With 3 out of every 5 advisers now part of privately-owned licensees, it’s worth noting the changing make-up of this part of the licensee market. It is no longer appropriate to think of the privately-owned sector as one homogenous group, but rather a family of siblings - each with their own challenges and some going through their own existential crisis. Here we take a more detailed look at the different sections of the licensee market and examine the breakdown of the privately-owned licensee sector according to number of advisers. The last five years throw up some interesting figures about where we’ve come from and where we might be heading in terms of licensees in the future.
Our chart shows the breakdown of adviser numbers for institutional, aligned and privately-owned licensees. The private space is also broken down according to the size of the licensee by adviser numbers. We can see the number of self-licensed single adviser practices has dramatically decreased – going from over 1,500 to 856 in five years. The number of advisers covered by a two to five-person licensee has exploded from 481 to 2,578 in the same period. Growth of this group is being fuelled in two directions – by the single adviser practices rolling up and others departing the institutionally owned and aligned sectors. There has also been a dramatic increase in the two larger segments of advisers licensed by privately owned licensees.
The last five years has seen growth in the 11-30 person licensee segment from representing 831 advisers to 2,225 advisers, while the 30+ segment has more than doubled from 3,258 advisers to 6,847. The changing nature of the dominant licensees over the last five years represents a key transformation in the advice industry.
It has a direct impact on at least two sections of the industry. Firstly, it has impacted advisers themselves, in particular how they access the adviser services they need to run their businesses. In the past these were provided and, in many cases, subsidised by licensees themselves, and through product cross-subsidisation. This is still the case, however, the regulatory-driven taint on vertical integration is compelling many advice businesses to reduce or eliminate dependency on product revenues. At the same time, licensees are raising fees to more accurately reflect true cost, contributing to this mad scramble of advisers between small and large licensees, looking for the right balance of support, independence, and profitability.
The second part of the industry directly affected by these licensee changes are the industry product providers who rely on advisers to distribute their product to Australian consumers.
The mass movement of advisers around the licensee world is creating dislocation in their own service and support models. They can no longer rely on their adviser client base to remain loyal as many advisers change product allegiances under new licensees that dictate different approved product lists and model portfolios.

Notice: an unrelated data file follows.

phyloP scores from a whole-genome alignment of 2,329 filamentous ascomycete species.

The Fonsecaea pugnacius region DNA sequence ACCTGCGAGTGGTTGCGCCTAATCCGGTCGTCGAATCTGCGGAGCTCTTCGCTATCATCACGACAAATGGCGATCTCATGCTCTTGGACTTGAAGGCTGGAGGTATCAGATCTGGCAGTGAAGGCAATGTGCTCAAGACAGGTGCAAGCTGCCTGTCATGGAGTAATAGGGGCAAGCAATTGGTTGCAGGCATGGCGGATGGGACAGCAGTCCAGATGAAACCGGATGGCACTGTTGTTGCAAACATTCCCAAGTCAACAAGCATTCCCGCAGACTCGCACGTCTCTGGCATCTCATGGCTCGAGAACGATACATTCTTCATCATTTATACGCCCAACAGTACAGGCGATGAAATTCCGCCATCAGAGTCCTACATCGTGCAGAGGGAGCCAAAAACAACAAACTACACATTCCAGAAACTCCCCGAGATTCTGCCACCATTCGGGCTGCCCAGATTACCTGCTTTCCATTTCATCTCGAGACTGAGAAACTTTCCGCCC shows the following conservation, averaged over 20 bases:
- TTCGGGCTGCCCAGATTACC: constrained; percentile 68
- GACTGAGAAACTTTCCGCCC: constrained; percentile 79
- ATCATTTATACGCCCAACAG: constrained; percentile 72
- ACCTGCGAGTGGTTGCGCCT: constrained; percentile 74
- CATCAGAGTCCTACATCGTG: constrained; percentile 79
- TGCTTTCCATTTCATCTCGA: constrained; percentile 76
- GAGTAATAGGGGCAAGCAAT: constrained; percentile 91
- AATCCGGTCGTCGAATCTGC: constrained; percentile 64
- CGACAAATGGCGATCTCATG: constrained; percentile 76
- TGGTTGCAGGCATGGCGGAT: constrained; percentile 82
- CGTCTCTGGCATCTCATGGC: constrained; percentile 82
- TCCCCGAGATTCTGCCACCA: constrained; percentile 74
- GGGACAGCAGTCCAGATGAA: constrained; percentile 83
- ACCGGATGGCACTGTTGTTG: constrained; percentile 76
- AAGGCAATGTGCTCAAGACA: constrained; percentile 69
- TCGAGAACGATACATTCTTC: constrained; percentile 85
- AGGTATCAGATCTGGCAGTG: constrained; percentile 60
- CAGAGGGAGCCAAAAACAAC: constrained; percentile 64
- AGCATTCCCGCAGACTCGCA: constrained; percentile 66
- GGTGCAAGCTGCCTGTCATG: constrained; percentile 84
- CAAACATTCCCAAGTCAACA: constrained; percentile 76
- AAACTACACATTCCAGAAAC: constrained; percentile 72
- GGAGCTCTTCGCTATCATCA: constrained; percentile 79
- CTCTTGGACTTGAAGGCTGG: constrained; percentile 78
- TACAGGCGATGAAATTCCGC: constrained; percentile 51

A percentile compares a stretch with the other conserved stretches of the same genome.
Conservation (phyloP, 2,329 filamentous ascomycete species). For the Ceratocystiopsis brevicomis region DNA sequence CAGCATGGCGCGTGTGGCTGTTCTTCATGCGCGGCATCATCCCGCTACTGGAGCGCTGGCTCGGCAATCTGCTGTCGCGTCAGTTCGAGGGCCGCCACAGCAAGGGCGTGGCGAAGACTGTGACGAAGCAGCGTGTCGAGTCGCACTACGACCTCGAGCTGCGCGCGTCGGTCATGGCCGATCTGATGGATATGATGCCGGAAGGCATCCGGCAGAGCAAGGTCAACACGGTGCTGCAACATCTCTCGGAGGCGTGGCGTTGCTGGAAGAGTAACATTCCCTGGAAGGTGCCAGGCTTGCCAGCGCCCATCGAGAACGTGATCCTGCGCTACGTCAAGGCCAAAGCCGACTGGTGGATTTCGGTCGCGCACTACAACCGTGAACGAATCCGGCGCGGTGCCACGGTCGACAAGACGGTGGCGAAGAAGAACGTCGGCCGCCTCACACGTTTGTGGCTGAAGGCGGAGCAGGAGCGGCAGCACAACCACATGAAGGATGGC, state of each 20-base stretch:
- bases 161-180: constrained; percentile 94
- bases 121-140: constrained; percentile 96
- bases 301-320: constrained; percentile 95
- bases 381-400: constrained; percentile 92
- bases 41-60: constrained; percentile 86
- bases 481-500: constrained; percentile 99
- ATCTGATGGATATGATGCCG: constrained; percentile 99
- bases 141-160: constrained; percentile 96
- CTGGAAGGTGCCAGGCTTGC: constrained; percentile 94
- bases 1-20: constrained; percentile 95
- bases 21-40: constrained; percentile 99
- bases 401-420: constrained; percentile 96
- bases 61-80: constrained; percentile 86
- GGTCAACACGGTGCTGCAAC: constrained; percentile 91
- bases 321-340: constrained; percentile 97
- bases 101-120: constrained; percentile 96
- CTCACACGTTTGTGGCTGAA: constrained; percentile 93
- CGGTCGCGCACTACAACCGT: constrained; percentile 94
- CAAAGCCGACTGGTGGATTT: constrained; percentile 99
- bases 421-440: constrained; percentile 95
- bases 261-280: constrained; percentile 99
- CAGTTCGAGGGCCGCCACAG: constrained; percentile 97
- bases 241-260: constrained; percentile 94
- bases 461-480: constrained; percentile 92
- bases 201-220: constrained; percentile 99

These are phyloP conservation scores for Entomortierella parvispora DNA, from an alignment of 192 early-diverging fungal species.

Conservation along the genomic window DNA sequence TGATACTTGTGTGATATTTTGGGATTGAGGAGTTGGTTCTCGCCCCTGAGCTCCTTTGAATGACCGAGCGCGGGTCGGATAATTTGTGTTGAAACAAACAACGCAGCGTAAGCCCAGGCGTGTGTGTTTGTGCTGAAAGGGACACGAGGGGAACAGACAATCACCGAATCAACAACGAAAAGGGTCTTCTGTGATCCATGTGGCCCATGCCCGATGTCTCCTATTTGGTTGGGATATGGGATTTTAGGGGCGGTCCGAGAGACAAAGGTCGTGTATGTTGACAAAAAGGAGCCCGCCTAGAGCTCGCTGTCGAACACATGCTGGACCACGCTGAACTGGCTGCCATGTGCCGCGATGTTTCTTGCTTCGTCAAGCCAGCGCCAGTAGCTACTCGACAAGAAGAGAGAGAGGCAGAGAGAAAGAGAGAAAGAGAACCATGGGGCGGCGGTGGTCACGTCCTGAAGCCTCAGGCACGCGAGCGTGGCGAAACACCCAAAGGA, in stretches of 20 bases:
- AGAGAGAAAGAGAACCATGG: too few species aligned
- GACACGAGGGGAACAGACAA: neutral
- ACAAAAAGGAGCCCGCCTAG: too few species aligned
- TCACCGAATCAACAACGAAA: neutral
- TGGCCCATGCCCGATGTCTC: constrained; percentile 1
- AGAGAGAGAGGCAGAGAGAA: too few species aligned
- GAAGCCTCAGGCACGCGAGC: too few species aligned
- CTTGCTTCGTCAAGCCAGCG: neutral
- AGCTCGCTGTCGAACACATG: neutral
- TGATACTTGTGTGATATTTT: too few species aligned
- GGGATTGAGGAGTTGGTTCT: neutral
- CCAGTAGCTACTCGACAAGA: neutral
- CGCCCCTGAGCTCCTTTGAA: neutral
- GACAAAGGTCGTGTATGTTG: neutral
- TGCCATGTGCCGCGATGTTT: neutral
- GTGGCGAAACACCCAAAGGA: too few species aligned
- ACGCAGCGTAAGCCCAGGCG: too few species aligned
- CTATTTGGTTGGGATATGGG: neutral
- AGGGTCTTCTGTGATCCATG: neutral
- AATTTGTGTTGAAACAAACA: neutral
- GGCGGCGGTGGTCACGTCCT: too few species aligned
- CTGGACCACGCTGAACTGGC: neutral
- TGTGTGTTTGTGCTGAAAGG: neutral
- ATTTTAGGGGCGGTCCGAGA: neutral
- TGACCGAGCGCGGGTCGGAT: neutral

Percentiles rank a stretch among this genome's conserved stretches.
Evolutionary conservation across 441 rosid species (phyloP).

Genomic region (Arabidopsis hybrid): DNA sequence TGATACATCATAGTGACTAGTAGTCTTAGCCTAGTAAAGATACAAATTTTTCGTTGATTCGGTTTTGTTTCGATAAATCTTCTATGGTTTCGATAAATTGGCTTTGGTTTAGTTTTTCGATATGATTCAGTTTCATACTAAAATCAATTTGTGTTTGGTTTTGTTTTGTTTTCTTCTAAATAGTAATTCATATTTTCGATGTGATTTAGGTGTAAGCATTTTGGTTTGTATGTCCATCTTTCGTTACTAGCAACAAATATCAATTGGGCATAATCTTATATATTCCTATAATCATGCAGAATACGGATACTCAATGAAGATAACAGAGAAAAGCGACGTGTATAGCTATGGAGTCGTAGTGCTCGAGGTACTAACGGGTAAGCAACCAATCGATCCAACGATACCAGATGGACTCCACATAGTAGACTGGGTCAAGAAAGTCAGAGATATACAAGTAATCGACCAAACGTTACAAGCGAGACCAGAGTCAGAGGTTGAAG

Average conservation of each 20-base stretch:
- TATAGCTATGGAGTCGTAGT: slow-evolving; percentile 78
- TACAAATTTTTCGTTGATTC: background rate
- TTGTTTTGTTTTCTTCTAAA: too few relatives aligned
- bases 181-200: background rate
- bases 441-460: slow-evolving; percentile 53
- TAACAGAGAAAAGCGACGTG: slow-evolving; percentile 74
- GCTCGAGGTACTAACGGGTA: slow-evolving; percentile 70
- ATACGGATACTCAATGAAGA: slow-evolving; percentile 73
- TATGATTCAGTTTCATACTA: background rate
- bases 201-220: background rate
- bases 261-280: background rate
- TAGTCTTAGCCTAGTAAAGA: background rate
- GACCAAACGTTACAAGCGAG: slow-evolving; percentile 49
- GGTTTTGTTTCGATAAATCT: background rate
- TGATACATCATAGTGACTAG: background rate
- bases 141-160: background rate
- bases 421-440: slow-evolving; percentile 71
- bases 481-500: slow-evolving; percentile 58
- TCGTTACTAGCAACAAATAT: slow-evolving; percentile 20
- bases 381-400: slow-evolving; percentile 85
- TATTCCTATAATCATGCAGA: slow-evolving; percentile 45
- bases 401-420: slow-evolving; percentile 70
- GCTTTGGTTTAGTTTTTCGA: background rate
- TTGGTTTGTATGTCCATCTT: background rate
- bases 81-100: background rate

Although many may assume the recent Royal Commission and the associated fallout has been the driving force of much industry flux, we can see from the trend in these licensee figures that large structural change has been steadily happening for at least the last half decade. FOFA was the initial catalyst, compounded by subsequent imposts represented by FASEA and LIF, among others. In short – traditional vertical integration, which saw product providers own and subsidise licensees and in turn advisers (who were expected if not required to favour in house products), has been replaced by fragmentation in the licensee market.
Regulatory change such as best interest duty (BID) and changes to commissions and remuneration has complemented and most likely hastened these developments. Many business models will not be able to continue in their current configurations. Some businesses, most prominently AMP, could be said to have been caught flat-footed. However, at the same time, the last few years has seen more pro-active companies establish alternative business models in the licensee space. Elements include building closer equity-linked partnerships between licensee and practice, focusing on more specialised advice areas and embracing integrated service models that combine advice with accounting and mortgage broking. It fair to say most are now re-thinking how they operationalise and resource their businesses.
In the coming weeks we’ll take a look at some emerging licensee business models, to see what advisers are looking for and can expect, should they join the thousands of their colleagues who have already changed licensee in the last 12 months.
This analysis and more is freely available in the Adviser Ratings Q4 2019 Musical Chairs report. To see it and other analysis we have available, visit the Adviser Ratings pro-site here